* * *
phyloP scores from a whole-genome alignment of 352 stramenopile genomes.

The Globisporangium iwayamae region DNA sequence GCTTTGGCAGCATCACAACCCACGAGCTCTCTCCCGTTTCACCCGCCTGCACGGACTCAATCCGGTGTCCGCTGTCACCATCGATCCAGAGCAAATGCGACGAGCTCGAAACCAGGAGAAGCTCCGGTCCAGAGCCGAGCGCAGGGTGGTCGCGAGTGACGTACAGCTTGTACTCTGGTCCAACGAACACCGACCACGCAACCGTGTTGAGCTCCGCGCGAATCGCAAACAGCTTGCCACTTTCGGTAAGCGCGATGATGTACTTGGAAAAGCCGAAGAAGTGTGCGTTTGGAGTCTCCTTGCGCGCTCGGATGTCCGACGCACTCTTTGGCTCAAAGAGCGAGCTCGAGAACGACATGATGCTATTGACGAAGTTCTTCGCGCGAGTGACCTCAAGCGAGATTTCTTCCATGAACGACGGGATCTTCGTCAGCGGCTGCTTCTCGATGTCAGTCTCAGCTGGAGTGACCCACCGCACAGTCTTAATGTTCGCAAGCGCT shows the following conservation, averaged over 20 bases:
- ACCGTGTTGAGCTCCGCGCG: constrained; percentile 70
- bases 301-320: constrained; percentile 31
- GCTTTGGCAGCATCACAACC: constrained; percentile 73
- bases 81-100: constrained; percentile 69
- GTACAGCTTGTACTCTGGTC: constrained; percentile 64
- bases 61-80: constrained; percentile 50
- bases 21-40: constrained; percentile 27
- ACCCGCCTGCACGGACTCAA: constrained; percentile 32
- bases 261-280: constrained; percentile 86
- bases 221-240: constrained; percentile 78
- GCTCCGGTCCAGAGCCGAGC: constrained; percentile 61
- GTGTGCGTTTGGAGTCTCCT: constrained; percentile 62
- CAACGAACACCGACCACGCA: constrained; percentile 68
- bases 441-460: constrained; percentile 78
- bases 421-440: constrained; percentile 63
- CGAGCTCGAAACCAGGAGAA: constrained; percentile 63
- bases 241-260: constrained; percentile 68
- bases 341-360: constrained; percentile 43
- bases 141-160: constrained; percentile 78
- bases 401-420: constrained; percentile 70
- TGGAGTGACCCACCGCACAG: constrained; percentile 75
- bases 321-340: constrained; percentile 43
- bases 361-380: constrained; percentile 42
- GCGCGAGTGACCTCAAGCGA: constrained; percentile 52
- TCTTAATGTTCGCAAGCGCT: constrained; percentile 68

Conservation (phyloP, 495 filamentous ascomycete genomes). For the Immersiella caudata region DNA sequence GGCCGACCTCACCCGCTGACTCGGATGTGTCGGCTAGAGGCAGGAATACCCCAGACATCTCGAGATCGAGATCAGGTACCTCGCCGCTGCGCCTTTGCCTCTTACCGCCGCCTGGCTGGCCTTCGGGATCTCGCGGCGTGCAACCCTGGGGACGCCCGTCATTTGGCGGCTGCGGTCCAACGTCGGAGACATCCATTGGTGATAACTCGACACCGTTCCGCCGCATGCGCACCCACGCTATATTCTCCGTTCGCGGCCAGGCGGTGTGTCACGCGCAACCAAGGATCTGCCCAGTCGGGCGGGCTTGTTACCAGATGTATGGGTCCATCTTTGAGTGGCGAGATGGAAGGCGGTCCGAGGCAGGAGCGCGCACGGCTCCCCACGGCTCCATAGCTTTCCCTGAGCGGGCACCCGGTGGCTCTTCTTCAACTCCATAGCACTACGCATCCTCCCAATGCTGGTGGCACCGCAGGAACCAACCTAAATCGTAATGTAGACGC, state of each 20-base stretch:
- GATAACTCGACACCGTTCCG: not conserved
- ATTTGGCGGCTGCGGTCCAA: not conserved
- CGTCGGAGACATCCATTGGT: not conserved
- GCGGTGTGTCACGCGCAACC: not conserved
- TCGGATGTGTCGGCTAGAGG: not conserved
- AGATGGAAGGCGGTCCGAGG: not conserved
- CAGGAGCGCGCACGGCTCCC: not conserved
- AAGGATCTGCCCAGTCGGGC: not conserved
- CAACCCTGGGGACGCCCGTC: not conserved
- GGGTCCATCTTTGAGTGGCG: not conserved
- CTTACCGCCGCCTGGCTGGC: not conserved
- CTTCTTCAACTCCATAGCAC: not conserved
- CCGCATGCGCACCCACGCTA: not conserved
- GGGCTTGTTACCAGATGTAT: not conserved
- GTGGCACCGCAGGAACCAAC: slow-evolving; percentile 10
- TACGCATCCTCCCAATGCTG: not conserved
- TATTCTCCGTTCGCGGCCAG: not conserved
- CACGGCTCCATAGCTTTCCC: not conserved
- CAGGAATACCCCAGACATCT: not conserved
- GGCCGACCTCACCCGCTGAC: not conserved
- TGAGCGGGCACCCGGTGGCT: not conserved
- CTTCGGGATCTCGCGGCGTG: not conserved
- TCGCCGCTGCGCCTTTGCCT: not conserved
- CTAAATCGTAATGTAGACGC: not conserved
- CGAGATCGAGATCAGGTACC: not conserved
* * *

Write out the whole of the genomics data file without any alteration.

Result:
phyloP scores from a whole-genome alignment of 352 stramenopile genomes.

The Globisporangium iwayamae region DNA sequence GCTTTGGCAGCATCACAACCCACGAGCTCTCTCCCGTTTCACCCGCCTGCACGGACTCAATCCGGTGTCCGCTGTCACCATCGATCCAGAGCAAATGCGACGAGCTCGAAACCAGGAGAAGCTCCGGTCCAGAGCCGAGCGCAGGGTGGTCGCGAGTGACGTACAGCTTGTACTCTGGTCCAACGAACACCGACCACGCAACCGTGTTGAGCTCCGCGCGAATCGCAAACAGCTTGCCACTTTCGGTAAGCGCGATGATGTACTTGGAAAAGCCGAAGAAGTGTGCGTTTGGAGTCTCCTTGCGCGCTCGGATGTCCGACGCACTCTTTGGCTCAAAGAGCGAGCTCGAGAACGACATGATGCTATTGACGAAGTTCTTCGCGCGAGTGACCTCAAGCGAGATTTCTTCCATGAACGACGGGATCTTCGTCAGCGGCTGCTTCTCGATGTCAGTCTCAGCTGGAGTGACCCACCGCACAGTCTTAATGTTCGCAAGCGCT shows the following conservation, averaged over 20 bases:
- ACCGTGTTGAGCTCCGCGCG: constrained; percentile 70
- bases 301-320: constrained; percentile 31
- GCTTTGGCAGCATCACAACC: constrained; percentile 73
- bases 81-100: constrained; percentile 69
- GTACAGCTTGTACTCTGGTC: constrained; percentile 64
- bases 61-80: constrained; percentile 50
- bases 21-40: constrained; percentile 27
- ACCCGCCTGCACGGACTCAA: constrained; percentile 32
- bases 261-280: constrained; percentile 86
- bases 221-240: constrained; percentile 78
- GCTCCGGTCCAGAGCCGAGC: constrained; percentile 61
- GTGTGCGTTTGGAGTCTCCT: constrained; percentile 62
- CAACGAACACCGACCACGCA: constrained; percentile 68
- bases 441-460: constrained; percentile 78
- bases 421-440: constrained; percentile 63
- CGAGCTCGAAACCAGGAGAA: constrained; percentile 63
- bases 241-260: constrained; percentile 68
- bases 341-360: constrained; percentile 43
- bases 141-160: constrained; percentile 78
- bases 401-420: constrained; percentile 70
- TGGAGTGACCCACCGCACAG: constrained; percentile 75
- bases 321-340: constrained; percentile 43
- bases 361-380: constrained; percentile 42
- GCGCGAGTGACCTCAAGCGA: constrained; percentile 52
- TCTTAATGTTCGCAAGCGCT: constrained; percentile 68

Conservation (phyloP, 495 filamentous ascomycete genomes). For the Immersiella caudata region DNA sequence GGCCGACCTCACCCGCTGACTCGGATGTGTCGGCTAGAGGCAGGAATACCCCAGACATCTCGAGATCGAGATCAGGTACCTCGCCGCTGCGCCTTTGCCTCTTACCGCCGCCTGGCTGGCCTTCGGGATCTCGCGGCGTGCAACCCTGGGGACGCCCGTCATTTGGCGGCTGCGGTCCAACGTCGGAGACATCCATTGGTGATAACTCGACACCGTTCCGCCGCATGCGCACCCACGCTATATTCTCCGTTCGCGGCCAGGCGGTGTGTCACGCGCAACCAAGGATCTGCCCAGTCGGGCGGGCTTGTTACCAGATGTATGGGTCCATCTTTGAGTGGCGAGATGGAAGGCGGTCCGAGGCAGGAGCGCGCACGGCTCCCCACGGCTCCATAGCTTTCCCTGAGCGGGCACCCGGTGGCTCTTCTTCAACTCCATAGCACTACGCATCCTCCCAATGCTGGTGGCACCGCAGGAACCAACCTAAATCGTAATGTAGACGC, state of each 20-base stretch:
- GATAACTCGACACCGTTCCG: not conserved
- ATTTGGCGGCTGCGGTCCAA: not conserved
- CGTCGGAGACATCCATTGGT: not conserved
- GCGGTGTGTCACGCGCAACC: not conserved
- TCGGATGTGTCGGCTAGAGG: not conserved
- AGATGGAAGGCGGTCCGAGG: not conserved
- CAGGAGCGCGCACGGCTCCC: not conserved
- AAGGATCTGCCCAGTCGGGC: not conserved
- CAACCCTGGGGACGCCCGTC: not conserved
- GGGTCCATCTTTGAGTGGCG: not conserved
- CTTACCGCCGCCTGGCTGGC: not conserved
- CTTCTTCAACTCCATAGCAC: not conserved
- CCGCATGCGCACCCACGCTA: not conserved
- GGGCTTGTTACCAGATGTAT: not conserved
- GTGGCACCGCAGGAACCAAC: slow-evolving; percentile 10
- TACGCATCCTCCCAATGCTG: not conserved
- TATTCTCCGTTCGCGGCCAG: not conserved
- CACGGCTCCATAGCTTTCCC: not conserved
- CAGGAATACCCCAGACATCT: not conserved
- GGCCGACCTCACCCGCTGAC: not conserved
- TGAGCGGGCACCCGGTGGCT: not conserved
- CTTCGGGATCTCGCGGCGTG: not conserved
- TCGCCGCTGCGCCTTTGCCT: not conserved
- CTAAATCGTAATGTAGACGC: not conserved
- CGAGATCGAGATCAGGTACC: not conserved